The sinking of the Thames pleasure-cruiser Marchioness shocked the capital and the wider country: that such an accident could happen in the middle of the city seemed incredible; and that so many young people drowned who should have been embarking on fulfilling professional lives made it doubly so.
At 1.46am, just 20 minutes into the private cruise to celebrate the birthday of 26-year-old Cambridge-educated banker Antonio de Vasconcellos, the 1457 ton dredger Bowbelle ploughed directly into the 90 ton pleasure craft. It is said that from impact to total submersion of the smaller vessel took just 30 seconds. Neither of the boats had lookouts both correctly positioned and made properly aware of their duties.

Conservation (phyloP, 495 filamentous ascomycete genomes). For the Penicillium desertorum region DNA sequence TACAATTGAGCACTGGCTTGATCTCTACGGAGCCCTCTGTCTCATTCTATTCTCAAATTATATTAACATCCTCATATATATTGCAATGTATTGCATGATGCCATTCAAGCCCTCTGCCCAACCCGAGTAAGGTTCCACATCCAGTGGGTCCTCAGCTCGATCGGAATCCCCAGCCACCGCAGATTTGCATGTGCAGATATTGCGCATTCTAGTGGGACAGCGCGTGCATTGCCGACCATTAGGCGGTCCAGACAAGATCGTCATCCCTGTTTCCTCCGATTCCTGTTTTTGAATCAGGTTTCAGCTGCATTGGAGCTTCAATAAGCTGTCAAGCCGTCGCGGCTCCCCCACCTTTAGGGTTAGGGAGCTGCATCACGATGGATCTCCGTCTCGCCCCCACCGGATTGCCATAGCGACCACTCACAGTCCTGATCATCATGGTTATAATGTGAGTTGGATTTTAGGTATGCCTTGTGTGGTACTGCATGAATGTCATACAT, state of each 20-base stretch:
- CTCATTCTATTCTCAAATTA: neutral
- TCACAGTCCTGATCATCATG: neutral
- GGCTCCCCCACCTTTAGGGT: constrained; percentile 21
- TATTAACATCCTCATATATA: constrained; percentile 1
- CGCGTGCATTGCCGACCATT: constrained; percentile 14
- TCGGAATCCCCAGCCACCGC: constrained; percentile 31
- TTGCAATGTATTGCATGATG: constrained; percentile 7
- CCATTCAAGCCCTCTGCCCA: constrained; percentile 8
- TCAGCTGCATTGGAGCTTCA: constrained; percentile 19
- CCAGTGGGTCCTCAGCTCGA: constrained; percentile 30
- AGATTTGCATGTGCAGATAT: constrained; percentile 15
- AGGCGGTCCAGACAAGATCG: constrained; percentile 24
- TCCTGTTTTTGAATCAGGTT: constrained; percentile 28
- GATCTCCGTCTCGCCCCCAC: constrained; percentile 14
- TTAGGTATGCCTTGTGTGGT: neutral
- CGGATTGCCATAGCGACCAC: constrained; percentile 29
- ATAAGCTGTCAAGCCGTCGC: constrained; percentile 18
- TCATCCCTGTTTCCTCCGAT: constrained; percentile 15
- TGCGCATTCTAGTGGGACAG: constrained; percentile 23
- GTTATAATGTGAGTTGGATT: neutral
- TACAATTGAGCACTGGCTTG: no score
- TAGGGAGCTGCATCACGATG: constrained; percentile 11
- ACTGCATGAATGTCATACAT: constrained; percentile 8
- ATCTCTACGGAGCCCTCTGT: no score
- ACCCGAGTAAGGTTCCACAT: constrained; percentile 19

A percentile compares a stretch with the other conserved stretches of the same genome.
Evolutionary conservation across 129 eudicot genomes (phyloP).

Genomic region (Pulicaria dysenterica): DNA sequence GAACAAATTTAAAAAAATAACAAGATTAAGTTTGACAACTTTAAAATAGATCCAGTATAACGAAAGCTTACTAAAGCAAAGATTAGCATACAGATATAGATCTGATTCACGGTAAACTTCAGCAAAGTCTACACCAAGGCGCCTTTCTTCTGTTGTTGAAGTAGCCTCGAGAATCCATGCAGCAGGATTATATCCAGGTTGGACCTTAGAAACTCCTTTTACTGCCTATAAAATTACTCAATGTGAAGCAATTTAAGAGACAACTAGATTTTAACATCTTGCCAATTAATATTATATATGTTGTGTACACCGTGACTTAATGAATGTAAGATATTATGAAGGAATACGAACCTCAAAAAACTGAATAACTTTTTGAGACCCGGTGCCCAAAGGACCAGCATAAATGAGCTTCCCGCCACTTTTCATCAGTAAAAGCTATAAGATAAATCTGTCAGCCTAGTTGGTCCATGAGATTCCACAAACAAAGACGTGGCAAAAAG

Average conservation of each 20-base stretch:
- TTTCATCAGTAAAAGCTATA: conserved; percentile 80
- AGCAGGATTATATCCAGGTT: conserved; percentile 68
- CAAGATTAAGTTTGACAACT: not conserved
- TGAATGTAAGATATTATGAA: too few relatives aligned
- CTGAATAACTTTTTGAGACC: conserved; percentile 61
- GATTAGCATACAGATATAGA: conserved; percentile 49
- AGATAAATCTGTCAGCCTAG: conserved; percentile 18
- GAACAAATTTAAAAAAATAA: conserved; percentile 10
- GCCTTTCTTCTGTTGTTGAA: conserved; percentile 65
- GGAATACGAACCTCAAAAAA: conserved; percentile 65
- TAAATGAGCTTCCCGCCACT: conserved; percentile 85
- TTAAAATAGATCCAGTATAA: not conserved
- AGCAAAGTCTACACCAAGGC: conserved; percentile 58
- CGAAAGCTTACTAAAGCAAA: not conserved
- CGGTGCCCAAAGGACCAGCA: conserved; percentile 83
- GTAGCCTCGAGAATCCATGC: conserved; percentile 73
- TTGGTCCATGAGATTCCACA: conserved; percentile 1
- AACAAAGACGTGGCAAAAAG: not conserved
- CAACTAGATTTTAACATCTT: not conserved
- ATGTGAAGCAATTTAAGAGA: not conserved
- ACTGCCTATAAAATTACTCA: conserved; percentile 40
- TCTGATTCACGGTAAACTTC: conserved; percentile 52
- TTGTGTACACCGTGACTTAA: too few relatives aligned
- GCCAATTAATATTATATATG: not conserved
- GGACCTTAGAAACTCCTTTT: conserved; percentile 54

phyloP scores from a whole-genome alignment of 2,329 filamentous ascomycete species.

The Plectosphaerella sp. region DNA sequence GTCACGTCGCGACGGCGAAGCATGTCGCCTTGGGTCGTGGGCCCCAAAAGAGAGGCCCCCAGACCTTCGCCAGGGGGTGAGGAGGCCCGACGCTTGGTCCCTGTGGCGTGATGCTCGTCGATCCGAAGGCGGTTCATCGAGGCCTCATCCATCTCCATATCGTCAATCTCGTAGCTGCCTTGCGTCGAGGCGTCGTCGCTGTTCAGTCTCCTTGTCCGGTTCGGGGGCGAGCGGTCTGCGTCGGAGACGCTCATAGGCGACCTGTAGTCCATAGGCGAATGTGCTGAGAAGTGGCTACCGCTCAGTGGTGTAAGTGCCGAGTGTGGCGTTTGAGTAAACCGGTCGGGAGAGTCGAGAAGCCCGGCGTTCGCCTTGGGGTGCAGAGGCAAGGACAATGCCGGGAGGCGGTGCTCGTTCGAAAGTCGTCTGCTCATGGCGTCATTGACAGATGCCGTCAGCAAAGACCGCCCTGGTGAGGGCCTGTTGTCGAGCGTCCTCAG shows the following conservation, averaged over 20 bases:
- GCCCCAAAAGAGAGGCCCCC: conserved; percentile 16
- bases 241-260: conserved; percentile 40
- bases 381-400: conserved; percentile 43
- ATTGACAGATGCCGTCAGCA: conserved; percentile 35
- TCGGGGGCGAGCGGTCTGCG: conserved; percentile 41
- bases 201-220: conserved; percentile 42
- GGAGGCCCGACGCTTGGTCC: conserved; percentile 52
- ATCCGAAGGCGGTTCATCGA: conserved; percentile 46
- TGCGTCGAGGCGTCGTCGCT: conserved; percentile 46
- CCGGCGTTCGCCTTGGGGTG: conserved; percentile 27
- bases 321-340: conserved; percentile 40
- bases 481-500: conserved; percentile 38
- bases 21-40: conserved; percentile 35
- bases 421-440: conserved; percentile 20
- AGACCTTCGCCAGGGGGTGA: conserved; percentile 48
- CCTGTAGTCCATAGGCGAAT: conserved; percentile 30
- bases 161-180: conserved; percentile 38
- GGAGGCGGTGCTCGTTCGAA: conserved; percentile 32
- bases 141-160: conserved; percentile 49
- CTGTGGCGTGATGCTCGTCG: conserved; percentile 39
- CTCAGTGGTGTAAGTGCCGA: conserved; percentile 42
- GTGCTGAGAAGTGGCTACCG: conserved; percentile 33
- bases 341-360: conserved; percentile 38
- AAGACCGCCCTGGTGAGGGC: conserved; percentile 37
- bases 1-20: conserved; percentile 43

Of the 51 who died that night 24 were found still inside the sunken Marchioness. Many of the 80 aboard the Marchioness who survived were saved by other passing vessels, notably the pleasure-vessel Hurlingham, from which men dived to rescue victims floundering in the water. Tragically the initial official rescue effort was directed to Battersea Bridge rather than Southwark Bridge, under which the collision had actually occurred, thus delaying additional help. Some who escaped the stricken boat by jumping into the Thames were swept to their deaths by the strong currents in that spot.
As is too often the case the aftermath of the disaster was handled less than sensitively: families were denied access to the remains of their relatives for some time; body parts removed ‘for identification purposes’; an inquiry denied for too long for no readily comprehensible reason. In the end the owners of both vessels were given slaps on the wrist, the captain of the Bowbelle was twice tried in connection with the events but not convicted despite some serious failings both in the run-up to and immediately after the moment of the disaster.
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